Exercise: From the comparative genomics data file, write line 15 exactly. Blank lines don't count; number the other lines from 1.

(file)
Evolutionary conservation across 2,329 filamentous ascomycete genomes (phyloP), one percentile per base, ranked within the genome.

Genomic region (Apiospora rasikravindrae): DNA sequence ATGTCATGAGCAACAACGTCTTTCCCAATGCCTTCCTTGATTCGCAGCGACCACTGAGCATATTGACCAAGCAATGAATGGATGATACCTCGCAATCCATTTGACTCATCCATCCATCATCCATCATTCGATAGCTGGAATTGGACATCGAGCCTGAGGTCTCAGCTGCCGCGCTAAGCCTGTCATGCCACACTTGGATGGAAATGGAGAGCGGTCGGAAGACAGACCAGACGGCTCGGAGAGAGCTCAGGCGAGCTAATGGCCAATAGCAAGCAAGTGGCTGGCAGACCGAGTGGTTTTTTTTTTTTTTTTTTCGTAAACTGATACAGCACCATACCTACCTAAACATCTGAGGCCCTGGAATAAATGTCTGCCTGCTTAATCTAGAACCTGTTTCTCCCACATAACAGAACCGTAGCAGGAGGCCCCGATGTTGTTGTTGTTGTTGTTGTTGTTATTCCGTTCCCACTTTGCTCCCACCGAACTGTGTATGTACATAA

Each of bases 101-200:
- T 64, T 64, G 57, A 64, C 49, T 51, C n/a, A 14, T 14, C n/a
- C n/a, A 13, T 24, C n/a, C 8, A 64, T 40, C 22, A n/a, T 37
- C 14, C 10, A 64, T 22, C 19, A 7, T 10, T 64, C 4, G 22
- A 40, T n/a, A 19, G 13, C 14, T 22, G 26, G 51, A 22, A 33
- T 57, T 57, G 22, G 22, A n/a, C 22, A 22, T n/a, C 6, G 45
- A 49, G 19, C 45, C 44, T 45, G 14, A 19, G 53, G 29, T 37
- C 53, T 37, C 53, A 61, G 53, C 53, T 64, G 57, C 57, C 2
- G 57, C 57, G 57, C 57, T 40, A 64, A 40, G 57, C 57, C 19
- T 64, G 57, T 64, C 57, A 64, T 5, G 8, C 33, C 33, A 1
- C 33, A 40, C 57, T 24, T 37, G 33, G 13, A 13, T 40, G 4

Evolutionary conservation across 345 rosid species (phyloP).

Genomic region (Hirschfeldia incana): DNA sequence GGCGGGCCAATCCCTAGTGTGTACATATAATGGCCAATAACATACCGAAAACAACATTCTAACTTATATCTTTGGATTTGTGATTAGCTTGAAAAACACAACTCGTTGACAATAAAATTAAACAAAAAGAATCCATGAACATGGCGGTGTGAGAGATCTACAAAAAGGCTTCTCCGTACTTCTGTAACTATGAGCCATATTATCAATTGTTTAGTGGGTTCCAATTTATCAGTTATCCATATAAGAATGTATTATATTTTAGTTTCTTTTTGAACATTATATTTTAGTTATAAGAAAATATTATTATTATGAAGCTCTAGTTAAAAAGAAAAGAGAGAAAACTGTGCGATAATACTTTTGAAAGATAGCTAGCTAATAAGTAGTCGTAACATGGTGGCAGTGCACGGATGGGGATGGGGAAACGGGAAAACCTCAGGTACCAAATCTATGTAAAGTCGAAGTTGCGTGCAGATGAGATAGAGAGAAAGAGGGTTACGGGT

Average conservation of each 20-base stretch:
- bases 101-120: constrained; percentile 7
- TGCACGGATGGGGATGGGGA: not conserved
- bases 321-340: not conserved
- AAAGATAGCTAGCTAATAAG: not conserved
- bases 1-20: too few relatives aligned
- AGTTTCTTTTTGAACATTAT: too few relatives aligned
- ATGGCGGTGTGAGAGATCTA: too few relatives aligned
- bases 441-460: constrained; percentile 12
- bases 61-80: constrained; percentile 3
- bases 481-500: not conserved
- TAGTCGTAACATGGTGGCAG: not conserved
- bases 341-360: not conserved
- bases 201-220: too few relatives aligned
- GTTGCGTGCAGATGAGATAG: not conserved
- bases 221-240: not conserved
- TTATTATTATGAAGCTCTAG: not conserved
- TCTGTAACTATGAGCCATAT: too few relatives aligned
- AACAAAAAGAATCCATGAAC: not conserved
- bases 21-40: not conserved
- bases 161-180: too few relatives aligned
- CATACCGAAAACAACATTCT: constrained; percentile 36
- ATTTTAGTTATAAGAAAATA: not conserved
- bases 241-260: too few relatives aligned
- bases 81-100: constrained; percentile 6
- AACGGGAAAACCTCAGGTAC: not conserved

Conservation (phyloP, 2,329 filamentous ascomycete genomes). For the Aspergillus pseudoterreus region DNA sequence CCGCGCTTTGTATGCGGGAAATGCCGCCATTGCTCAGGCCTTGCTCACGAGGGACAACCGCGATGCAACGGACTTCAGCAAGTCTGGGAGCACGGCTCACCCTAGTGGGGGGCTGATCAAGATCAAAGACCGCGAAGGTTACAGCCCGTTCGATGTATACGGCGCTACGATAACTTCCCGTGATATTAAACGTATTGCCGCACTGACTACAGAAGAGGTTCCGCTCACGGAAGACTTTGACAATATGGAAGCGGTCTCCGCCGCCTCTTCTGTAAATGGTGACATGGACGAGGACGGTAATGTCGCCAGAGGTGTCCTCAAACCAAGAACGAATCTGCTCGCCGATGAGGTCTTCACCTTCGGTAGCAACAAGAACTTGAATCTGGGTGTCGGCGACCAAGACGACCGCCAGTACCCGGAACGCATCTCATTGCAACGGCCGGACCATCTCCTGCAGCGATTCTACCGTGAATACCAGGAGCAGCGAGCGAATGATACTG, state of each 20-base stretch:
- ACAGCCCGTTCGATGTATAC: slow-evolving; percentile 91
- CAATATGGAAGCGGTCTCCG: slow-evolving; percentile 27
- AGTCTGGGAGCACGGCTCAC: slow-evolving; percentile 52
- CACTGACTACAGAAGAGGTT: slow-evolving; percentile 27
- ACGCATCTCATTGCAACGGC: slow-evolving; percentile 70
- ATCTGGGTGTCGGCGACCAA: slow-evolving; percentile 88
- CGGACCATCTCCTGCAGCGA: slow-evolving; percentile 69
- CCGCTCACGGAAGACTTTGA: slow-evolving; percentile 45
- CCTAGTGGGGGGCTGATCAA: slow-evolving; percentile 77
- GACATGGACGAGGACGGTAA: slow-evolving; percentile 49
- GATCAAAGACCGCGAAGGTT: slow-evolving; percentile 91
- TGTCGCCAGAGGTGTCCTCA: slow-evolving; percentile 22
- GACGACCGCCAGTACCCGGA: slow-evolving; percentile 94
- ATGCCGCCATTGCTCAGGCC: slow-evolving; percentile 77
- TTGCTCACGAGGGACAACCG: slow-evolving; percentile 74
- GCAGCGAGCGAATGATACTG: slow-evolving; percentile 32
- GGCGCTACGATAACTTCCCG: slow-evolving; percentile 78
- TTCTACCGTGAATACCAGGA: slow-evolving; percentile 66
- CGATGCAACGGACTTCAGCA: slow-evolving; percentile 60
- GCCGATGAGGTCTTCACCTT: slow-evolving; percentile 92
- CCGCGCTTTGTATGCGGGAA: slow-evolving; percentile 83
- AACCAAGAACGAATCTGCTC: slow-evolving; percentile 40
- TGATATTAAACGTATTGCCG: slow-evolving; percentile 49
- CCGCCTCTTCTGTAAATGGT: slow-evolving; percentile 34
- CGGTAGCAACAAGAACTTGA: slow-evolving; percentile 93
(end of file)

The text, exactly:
Genomic region (Hirschfeldia incana): DNA sequence GGCGGGCCAATCCCTAGTGTGTACATATAATGGCCAATAACATACCGAAAACAACATTCTAACTTATATCTTTGGATTTGTGATTAGCTTGAAAAACACAACTCGTTGACAATAAAATTAAACAAAAAGAATCCATGAACATGGCGGTGTGAGAGATCTACAAAAAGGCTTCTCCGTACTTCTGTAACTATGAGCCATATTATCAATTGTTTAGTGGGTTCCAATTTATCAGTTATCCATATAAGAATGTATTATATTTTAGTTTCTTTTTGAACATTATATTTTAGTTATAAGAAAATATTATTATTATGAAGCTCTAGTTAAAAAGAAAAGAGAGAAAACTGTGCGATAATACTTTTGAAAGATAGCTAGCTAATAAGTAGTCGTAACATGGTGGCAGTGCACGGATGGGGATGGGGAAACGGGAAAACCTCAGGTACCAAATCTATGTAAAGTCGAAGTTGCGTGCAGATGAGATAGAGAGAAAGAGGGTTACGGGT